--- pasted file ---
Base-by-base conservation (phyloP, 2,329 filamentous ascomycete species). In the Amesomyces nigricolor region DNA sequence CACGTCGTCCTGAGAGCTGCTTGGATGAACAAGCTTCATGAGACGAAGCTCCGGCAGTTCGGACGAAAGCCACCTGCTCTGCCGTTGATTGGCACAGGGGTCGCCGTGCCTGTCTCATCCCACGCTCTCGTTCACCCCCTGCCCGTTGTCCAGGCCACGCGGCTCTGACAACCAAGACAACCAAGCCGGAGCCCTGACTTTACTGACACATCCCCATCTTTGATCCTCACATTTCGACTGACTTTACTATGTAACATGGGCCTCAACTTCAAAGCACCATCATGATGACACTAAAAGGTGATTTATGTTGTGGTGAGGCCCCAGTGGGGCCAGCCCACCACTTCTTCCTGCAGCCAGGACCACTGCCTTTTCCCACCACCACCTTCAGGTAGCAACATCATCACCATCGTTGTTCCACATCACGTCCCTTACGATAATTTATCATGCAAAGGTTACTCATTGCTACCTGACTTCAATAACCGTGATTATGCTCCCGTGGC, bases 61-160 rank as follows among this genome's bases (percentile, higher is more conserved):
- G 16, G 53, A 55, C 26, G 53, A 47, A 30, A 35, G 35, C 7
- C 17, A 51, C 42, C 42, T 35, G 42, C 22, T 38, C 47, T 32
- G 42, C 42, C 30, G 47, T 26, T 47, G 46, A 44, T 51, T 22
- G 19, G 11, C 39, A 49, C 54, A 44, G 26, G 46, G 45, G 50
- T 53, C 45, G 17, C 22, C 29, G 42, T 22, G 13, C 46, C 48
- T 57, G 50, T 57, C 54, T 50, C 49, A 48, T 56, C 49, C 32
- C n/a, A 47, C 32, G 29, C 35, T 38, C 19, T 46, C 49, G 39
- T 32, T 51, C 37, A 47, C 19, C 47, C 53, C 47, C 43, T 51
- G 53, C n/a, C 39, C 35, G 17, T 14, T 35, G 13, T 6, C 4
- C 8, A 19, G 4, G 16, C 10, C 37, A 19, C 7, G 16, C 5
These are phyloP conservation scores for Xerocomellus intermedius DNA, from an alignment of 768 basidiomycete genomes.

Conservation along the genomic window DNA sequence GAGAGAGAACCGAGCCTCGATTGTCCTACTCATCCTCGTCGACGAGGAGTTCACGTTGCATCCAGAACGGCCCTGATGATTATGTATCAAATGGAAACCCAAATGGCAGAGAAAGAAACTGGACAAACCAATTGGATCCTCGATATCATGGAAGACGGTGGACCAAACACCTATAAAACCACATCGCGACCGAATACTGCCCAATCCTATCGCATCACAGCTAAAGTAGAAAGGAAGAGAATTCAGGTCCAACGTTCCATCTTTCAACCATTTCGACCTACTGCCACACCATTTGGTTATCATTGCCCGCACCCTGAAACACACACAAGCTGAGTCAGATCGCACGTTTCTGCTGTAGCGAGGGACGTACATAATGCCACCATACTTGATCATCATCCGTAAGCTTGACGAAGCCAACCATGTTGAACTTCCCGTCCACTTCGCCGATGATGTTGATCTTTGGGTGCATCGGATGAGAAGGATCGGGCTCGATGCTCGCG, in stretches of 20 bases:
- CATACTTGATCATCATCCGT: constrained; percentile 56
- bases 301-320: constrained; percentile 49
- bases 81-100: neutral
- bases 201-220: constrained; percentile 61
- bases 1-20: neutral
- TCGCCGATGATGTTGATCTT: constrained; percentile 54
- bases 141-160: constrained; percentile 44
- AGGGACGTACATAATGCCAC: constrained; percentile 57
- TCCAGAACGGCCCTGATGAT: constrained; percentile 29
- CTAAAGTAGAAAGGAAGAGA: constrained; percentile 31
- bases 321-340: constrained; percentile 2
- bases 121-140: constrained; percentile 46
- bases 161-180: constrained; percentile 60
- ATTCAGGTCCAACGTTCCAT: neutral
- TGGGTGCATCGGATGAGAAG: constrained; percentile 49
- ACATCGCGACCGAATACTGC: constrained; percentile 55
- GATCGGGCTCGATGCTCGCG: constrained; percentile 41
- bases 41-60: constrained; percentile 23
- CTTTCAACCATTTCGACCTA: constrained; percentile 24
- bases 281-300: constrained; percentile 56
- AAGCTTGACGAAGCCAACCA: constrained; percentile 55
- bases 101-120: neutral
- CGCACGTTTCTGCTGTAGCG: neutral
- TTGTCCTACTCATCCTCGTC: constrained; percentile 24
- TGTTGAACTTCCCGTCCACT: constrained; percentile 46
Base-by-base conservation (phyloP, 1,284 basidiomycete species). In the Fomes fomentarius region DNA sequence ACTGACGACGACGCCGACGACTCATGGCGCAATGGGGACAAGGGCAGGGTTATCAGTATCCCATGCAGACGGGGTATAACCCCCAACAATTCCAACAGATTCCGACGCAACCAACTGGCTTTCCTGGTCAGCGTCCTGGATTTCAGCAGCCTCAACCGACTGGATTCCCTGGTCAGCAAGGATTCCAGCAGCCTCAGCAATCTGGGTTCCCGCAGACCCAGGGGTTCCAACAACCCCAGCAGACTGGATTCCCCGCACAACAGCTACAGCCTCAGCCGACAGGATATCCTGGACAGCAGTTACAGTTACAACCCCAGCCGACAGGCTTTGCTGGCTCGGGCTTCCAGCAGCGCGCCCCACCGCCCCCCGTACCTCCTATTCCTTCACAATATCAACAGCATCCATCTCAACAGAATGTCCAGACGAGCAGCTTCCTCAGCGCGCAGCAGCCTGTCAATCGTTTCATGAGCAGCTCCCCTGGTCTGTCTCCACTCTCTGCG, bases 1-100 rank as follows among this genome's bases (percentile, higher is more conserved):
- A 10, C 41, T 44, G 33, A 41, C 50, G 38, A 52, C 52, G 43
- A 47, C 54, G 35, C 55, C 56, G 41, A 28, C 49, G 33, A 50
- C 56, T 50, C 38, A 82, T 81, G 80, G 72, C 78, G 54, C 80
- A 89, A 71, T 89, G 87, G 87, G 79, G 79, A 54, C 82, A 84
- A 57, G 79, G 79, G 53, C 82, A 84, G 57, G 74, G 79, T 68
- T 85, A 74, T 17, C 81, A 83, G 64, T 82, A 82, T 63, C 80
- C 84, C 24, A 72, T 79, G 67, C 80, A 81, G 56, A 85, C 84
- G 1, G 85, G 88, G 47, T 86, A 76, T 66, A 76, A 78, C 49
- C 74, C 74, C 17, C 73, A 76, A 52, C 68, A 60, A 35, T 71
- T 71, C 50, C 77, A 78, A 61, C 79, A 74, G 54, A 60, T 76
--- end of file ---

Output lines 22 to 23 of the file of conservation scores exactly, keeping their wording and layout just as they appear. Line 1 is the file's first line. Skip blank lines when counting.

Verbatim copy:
- TCCAGAACGGCCCTGATGAT: constrained; percentile 29
- CTAAAGTAGAAAGGAAGAGA: constrained; percentile 31